As I noted in a past article in Applied Metabolics, when it comes to exercise, there aren't many differences between men and women. What that means is that women can do the same exercises as men, but in most cases, some minor adjustments must be made, such as in how much weight is used in the exercises. The average woman is not as strong as the average man because of bone structure and muscle mass differences. However, recent studies show that women respond to exercise exactly the same as men, and can make similar lean mass gains. Prior to that new research, women were thought to be the "weaker sex" due to a comparative lack of testosterone compared to men. And while it's true that women do produce about a tenth as much testosterone as men, this apparently has no effect on their rate of muscle gains. But most women have different goals than men. Most men want to gain a lot of muscle, although not as much as a typical Mr.Olympia competitor. Of course, most men couldn't look like an Olympia competitor no matter how much or how hard they trained and it isn't only because of anabolic drugs. To reach the pinnacle of bodybuilding represented by an Olympia competitor requires a certain amount of genetic gifts that cannot be developed. Most women today want to look athletic, with well-toned muscularity, but not necessarily the look of a hard-core female bodybuilder.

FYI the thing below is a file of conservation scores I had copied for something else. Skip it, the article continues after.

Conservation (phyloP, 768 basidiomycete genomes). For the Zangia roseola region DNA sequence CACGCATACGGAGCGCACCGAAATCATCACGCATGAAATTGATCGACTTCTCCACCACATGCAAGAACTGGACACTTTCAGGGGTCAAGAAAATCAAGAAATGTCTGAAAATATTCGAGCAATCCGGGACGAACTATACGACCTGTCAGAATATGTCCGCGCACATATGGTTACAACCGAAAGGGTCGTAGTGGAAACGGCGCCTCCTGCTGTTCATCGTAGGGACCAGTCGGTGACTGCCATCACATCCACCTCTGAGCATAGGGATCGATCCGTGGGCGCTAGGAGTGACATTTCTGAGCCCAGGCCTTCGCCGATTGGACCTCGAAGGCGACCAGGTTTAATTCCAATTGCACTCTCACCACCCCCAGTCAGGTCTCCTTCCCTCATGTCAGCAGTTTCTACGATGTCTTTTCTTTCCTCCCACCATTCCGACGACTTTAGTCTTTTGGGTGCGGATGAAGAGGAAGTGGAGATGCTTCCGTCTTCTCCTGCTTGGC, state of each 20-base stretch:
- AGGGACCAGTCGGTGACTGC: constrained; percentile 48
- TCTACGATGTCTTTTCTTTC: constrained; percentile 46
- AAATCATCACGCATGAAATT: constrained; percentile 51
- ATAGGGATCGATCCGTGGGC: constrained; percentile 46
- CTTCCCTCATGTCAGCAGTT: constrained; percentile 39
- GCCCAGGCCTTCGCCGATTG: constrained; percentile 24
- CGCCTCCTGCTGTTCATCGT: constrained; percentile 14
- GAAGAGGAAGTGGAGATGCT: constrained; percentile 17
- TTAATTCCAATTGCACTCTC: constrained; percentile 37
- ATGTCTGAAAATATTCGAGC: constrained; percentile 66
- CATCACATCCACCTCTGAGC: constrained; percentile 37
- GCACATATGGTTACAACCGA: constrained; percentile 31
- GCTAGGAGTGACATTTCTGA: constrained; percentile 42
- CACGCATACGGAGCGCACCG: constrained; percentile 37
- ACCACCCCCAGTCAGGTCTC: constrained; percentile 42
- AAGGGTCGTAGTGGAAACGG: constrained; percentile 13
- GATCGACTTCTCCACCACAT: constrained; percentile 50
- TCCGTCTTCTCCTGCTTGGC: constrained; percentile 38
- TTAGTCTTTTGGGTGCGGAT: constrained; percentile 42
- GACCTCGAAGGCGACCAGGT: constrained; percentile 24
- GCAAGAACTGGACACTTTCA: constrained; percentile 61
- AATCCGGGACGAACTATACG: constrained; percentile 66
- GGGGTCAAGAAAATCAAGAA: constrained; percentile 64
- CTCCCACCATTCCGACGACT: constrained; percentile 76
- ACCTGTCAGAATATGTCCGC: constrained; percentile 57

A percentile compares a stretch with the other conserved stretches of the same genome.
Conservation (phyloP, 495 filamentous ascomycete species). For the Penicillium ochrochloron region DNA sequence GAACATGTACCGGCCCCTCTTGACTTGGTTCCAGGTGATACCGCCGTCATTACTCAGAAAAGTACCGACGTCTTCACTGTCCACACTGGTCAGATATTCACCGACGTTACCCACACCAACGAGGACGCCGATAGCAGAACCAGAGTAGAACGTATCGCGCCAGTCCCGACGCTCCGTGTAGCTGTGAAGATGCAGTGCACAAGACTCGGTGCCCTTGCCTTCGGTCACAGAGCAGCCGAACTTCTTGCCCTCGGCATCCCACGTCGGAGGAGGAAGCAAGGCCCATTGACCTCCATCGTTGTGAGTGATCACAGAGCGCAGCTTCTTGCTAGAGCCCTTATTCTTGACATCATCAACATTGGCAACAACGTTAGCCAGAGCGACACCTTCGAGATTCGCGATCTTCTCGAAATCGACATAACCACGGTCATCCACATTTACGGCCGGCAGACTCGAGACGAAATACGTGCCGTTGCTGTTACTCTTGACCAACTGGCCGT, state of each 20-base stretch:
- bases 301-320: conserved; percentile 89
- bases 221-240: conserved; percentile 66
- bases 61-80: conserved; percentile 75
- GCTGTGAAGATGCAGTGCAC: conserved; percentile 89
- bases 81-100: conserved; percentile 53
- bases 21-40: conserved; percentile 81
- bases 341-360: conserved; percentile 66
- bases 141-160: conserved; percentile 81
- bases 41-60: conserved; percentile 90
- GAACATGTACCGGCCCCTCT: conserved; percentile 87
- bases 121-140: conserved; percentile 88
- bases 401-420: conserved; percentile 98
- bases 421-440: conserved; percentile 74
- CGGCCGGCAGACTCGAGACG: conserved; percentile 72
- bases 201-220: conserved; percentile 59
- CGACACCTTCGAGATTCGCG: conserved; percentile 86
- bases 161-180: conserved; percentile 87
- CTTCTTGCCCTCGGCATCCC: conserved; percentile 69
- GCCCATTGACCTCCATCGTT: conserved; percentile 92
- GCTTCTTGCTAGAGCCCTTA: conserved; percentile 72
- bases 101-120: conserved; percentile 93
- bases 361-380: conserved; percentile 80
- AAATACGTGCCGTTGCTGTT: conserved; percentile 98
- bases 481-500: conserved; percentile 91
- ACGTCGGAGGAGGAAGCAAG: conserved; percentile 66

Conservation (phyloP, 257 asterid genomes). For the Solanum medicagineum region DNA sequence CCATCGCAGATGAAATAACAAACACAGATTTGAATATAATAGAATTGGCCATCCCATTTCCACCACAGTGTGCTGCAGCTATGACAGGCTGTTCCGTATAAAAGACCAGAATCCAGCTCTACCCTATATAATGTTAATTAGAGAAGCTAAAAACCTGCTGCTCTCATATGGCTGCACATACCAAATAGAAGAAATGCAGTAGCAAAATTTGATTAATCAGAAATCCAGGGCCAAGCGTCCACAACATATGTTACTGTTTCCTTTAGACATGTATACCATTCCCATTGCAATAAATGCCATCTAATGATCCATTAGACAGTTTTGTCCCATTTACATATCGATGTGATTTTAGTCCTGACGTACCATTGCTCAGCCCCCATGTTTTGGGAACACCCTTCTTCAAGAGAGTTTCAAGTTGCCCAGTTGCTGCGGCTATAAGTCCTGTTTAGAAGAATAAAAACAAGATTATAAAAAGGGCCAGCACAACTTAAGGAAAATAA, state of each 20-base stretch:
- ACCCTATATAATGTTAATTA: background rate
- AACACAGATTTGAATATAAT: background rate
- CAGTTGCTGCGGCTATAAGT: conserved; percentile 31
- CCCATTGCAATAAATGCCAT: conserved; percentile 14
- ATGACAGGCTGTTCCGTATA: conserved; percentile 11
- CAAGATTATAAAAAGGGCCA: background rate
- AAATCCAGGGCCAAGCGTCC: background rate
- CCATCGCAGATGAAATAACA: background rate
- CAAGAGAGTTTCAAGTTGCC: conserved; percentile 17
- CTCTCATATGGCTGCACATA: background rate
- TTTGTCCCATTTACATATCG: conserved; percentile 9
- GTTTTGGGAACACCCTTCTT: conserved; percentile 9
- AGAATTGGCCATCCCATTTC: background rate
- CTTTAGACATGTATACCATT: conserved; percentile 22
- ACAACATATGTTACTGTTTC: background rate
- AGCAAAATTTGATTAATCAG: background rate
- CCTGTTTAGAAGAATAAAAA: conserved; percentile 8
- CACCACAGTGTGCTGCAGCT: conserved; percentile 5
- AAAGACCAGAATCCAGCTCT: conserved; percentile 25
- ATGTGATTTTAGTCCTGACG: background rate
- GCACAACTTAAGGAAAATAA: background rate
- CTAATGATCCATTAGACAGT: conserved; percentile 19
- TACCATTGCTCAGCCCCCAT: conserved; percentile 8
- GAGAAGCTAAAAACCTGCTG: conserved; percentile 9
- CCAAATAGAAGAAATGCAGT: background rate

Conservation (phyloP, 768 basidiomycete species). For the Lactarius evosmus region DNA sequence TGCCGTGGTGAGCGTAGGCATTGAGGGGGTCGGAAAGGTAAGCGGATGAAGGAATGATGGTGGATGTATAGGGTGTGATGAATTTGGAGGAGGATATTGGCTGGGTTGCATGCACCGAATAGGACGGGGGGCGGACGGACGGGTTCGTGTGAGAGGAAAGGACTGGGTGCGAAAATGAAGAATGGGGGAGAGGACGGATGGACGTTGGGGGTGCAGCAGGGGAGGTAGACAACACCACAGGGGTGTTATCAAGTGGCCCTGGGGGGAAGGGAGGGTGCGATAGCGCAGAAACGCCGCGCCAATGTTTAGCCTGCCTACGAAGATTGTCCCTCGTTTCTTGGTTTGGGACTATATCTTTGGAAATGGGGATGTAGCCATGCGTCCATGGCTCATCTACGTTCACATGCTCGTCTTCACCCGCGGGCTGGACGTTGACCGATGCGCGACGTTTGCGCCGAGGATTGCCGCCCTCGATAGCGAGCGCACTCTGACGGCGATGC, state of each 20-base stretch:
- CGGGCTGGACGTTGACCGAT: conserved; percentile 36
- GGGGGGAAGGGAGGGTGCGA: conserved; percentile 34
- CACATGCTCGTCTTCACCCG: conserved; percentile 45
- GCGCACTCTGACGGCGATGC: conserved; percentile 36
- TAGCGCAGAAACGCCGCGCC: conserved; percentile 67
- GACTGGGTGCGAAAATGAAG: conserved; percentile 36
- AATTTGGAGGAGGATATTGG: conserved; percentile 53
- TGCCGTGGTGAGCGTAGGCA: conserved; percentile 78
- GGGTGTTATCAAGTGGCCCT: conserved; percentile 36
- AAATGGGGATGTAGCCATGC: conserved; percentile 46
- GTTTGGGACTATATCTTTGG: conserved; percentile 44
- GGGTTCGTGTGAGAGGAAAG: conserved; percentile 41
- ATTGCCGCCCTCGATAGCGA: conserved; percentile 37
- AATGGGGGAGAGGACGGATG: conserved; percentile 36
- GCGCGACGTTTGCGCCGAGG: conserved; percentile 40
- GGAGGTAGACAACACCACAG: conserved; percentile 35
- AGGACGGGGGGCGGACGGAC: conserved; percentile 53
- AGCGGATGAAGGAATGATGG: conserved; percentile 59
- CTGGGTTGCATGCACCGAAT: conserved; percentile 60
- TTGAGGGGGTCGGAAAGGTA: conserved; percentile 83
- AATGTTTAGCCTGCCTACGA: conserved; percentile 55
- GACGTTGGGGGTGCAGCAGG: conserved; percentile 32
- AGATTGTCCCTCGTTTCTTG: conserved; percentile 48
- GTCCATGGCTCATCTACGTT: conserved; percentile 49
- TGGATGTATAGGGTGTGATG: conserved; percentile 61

Based on my observations, I think most women begin weight training to shape their bodies and lose fat in places that are stubborn for them, such as the hips, upper thighs, and buttocks. In earlier years, women preferred to achieve their physical goals by focusing on aerobic exercise, rather than resistance training. The big fear was that lifting weights would build too much muscle and make them look like men. We've all heard that the reason why women cannot develop muscles at a level comparable to men is because of the relative lack of testosterone in women compared to men. But the truth is, for a woman to develop muscles comparable to men involves going out of her way to do so. Most hard-core female bodybuilders use anabolic drugs, such as anabolic steroids and others to attain the extreme degree of muscularity that they show. For the average woman, no amount of training would produce the same results. Instead, judicious resistance training will shape her body and make her look extremely feminine. Indeed, this was the major problem with doing just aerobics. While aerobics was great for promoting fat loss, it did little or nothing to shape women's bodies. I've seen women who do only aerobics and stretching who show slim but flabby-appearing bodies. They are not fat but lack muscle tone and definition. That can only be achieved through weight training. This explains why most top actresses . . .